Daniel Gilbert is the Harvard College Professor of Psychology at Harvard University. His research with Tim Wilson on "affective forecasting" investigates how and how well people can make predictions about the emotional impact of future events.
Dan has won numerous awards for his teaching and research—from the Guggenheim Fellowship to the American Psychological Association's Distinguished Scientific Award for an Early Career Contribution to Psychology. However, he says that his greatest accomplishment is that he appears just before Dizzy Gillespie on the list of Most Famous High School Dropouts.
Dan's research has been covered by The New York Times Magazine, Forbes, Money, CNN, U.S. News & World Report, The New Yorker, Scientific American, Oprah Magazine, Psychology Today, and many others.
Question: Which philosopher really gets it?
Dan Gilbert: I’m a big fan of Spinoza, and I’ve written articles about Spinoza and belief. Modern philosophers … gosh … I’ve … Ancient philosophers, I’d say Spinoza, Manuel Kant. Modern philosophers … Dennis Parfitt is an exciting philosopher to me. “Reasons and Persons” just blew my mind in the way that a good Phillip K. Dick does. All these philosophers have written about different things that have excited me. You know, Kant … I mean, Kant’s notions are the basis of modern psychology. The idea that perception is constructed by the brain … that our eyes are not video cameras that are just taking in the world and broadcasting it on a little theater screen inside our heads. But then the fact that we’re actively constructing everything that we see, hear around us. It’s a product of not only incoming information from the environment, but what we already know, believe, hope, want and dream. That’s a really big idea, and it’s Kant’s idea. And it’s what legitimates modern psychology.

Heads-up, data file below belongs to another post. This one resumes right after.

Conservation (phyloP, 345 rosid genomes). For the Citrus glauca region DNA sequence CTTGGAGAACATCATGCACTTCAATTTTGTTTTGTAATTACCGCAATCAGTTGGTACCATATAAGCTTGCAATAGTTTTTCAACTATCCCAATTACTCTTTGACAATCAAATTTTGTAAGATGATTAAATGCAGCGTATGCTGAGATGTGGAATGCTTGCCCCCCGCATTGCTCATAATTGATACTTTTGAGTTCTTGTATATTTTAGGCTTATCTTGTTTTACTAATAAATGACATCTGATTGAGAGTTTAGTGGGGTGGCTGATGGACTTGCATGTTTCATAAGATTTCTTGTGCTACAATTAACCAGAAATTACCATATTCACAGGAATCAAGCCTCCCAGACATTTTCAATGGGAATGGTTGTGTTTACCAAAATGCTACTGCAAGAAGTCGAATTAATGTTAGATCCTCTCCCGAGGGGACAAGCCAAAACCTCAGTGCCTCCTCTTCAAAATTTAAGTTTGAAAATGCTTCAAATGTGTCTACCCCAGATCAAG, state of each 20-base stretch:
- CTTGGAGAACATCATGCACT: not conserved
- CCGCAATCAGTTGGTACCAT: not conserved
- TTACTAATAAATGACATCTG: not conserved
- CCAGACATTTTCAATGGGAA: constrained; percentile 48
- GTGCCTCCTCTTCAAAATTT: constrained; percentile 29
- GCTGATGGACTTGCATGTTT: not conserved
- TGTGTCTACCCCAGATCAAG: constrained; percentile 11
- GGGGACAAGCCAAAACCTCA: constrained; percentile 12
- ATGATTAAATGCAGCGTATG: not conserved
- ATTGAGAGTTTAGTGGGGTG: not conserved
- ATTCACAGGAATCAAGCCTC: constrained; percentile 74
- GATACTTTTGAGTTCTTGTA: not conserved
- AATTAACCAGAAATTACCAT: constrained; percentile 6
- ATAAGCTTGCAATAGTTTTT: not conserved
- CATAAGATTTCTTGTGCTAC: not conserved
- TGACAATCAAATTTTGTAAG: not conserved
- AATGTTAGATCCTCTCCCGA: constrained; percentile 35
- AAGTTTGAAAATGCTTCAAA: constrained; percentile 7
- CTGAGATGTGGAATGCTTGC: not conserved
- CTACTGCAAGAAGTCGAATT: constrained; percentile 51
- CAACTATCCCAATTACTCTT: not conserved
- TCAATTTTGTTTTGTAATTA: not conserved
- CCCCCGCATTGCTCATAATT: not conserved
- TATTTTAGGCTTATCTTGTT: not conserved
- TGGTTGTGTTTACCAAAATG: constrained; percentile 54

Recorded on: 6/12/2007